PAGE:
- Lind, L.J.
- History - general
- RAN Ships
- None noted.
- December 1990 edition of the Naval Historical Review (all rights reserved)
In the meantime approval to erect the memorial was obtained from Rear Admiral W. Dovers, CBE, Flag Officer Commanding East Australia Area. Approval was subject to the erection and was to be at no cost to the Navy. (This latter problem was overcome by the generous support of friends and members in the Department of Works).
Transport of the relics of the DUKE OF YORK from Britain constituted a large problem. The massive brass castings weighed closed to a quarter of a ton. This problem was overcome by Commander Ferrers-Walker. Lord Carrington, the First Lord, was visiting Australia and the relics travelled out to Australia in his private aircraft.
Design and erection of the memorial was undertaken by Lieutenant Commander Peter Churchill and Lieutenant Reg Torrington.
However, completion of the memorial was delayed by a number of problems, not the least of which was the rebuilding of a section of the large stone wall onto which it was to be mounted. For this and similar reasons the memorial was not completed until 1973.
The memorial was officially opened by Rear Admiral Moore before an audience of some 500 people. The ceremony closed Wylde Street to traffic for more than an hour.
Failing health prevented Admiral of the Fleet, Lord Fraser of North Cape, from attending the opening ceremony but his personal message was read by the British Defence Liaison Officer, Captain V.C. Merry, DSC, RN. It read:
‘From Admiral of the Fleet, Lord Fraser of North Cape.
It is very fitting that this memorial should be unveiled by Admiral Moore who was in naval command at Sydney and whose constant co-operation with that of many other Australians, especially the Lord Mayor of Sydney, was of such value to us. No home was too small to entertain the British Sailor and no request to the Government was ever refused. A striking example of the kindness shown and the trouble taken was the establishment of the British Centre in the middle of Hyde Park. It was a great pleasure to us that we were able in a small measure to repay the kindness by using all our aircraft carriers for the repatriation of prisoners of war. Happy memories, grateful thanks and best wishes to you all.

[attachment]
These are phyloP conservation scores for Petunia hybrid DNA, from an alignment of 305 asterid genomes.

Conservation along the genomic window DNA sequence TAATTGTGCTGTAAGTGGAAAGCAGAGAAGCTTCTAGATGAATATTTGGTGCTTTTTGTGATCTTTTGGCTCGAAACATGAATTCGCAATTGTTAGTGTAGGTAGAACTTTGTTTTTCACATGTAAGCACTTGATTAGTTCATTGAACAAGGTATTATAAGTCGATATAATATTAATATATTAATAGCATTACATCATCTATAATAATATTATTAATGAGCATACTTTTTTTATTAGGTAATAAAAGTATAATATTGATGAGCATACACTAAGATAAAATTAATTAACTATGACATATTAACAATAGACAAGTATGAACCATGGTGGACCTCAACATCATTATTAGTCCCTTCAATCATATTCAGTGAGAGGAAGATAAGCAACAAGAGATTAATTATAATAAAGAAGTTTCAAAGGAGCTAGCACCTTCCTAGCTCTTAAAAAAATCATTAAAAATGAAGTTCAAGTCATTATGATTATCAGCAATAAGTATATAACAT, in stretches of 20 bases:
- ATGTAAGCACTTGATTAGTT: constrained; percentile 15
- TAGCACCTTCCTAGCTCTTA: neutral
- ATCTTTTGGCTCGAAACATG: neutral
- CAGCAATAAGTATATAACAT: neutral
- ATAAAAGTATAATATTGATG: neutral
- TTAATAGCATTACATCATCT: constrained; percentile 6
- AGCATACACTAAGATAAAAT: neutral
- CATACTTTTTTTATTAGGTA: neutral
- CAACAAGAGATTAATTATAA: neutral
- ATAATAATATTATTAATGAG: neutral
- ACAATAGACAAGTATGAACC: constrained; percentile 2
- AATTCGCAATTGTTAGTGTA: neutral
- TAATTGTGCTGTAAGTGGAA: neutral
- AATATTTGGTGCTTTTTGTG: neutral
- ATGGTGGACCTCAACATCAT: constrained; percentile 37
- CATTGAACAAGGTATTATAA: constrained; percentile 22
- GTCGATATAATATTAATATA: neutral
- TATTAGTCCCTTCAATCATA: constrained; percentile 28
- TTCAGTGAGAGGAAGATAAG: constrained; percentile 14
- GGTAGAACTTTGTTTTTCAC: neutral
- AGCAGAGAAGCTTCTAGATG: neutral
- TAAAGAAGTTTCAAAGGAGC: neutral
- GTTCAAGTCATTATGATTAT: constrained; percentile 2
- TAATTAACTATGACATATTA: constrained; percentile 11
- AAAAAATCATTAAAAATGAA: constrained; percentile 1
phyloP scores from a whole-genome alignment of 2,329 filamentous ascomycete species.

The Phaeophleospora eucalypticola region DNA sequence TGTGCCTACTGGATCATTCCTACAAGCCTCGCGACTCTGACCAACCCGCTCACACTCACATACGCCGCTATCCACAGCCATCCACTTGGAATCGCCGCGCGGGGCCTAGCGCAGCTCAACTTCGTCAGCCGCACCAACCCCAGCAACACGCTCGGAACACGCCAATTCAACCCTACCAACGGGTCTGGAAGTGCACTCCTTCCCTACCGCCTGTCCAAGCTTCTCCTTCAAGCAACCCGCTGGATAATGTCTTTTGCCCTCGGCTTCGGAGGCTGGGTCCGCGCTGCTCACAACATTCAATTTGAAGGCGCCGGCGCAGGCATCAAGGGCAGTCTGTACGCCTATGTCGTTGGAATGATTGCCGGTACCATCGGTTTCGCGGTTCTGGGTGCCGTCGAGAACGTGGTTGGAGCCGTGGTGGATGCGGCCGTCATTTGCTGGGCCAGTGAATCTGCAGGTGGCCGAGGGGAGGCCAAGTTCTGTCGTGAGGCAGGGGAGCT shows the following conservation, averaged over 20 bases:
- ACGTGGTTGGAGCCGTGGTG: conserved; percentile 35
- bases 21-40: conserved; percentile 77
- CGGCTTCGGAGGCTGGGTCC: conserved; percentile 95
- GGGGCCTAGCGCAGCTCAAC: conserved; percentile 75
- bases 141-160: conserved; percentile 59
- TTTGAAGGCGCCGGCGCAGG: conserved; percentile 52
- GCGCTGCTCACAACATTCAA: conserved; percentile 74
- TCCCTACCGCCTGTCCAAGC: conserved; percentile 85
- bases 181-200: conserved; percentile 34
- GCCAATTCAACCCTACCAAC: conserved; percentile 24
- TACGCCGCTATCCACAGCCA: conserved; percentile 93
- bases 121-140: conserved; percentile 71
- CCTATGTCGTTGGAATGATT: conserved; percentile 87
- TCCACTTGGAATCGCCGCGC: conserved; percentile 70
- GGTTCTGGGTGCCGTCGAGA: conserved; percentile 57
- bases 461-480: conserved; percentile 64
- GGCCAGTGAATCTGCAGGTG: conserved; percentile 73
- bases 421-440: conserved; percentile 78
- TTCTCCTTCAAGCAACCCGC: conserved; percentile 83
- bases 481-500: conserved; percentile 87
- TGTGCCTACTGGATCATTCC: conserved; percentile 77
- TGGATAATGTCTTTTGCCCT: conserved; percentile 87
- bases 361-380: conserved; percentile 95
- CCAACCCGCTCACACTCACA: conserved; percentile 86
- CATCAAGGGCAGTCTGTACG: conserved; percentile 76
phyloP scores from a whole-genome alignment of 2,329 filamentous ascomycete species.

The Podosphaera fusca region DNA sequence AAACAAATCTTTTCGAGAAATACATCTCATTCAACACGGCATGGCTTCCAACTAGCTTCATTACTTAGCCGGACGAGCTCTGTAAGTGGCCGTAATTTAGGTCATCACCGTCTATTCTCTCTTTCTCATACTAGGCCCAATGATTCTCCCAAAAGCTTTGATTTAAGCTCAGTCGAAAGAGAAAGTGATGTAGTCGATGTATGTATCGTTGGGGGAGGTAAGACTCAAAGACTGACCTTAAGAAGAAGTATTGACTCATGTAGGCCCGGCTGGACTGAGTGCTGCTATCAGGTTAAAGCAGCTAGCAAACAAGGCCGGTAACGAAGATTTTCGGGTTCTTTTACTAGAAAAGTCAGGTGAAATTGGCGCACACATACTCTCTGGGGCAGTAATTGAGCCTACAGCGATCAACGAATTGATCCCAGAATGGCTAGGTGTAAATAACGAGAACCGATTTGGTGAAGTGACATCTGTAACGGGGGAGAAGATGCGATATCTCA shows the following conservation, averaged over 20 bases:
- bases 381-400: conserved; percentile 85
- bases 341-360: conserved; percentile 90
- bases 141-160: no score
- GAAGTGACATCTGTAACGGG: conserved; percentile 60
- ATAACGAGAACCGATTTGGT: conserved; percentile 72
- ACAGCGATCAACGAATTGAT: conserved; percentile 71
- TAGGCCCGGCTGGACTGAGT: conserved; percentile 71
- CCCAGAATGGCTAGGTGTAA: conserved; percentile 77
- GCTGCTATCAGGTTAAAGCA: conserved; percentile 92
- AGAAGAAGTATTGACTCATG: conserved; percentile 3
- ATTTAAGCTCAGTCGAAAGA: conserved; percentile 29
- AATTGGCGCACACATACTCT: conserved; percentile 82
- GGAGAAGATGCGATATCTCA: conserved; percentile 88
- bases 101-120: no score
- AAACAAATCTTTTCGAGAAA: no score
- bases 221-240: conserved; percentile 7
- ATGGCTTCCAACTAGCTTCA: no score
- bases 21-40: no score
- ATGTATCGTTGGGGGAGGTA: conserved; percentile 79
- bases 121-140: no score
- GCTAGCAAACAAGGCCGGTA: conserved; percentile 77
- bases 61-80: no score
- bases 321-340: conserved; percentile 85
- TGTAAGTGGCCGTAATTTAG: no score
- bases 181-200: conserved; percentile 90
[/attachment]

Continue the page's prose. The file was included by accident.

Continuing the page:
Fraser of North Cape.’
Among those present at the unveiling ceremony were Vice Admiral Sir John Collins, KBE, CB, Rear Admiral W. Dovers, CBE, DSC, Rear Admiral J.S. Mesley, CBE, MVO, DSC, Rear Admiral O.H. Becher, CBE, DSO, DSC and Bar and many former sailors of the RN and the RAN who served in the BPF.
The Society published two issues of ‘Naval Historical Review’ in 1972. Both were of a high standard and included important contributions from Lieutenant Commander L.V. Goldsworthy, GC, DSC, GM, RANVR on mine disposal afloat, ashore and the seabed; Vice Admiral Sir John Collins, KBE, CB, on the Battle of Leyte Gulf and Lieutenant Ian Downs on coastwatching in New Guinea and the Solomon Islands.
It was these fine contributions to the history of the Royal Australian Navy which set the standard which has been maintained by the Society for twenty years. Without the venue of ‘Naval Historical Review’ this important historical material may have been lost forever.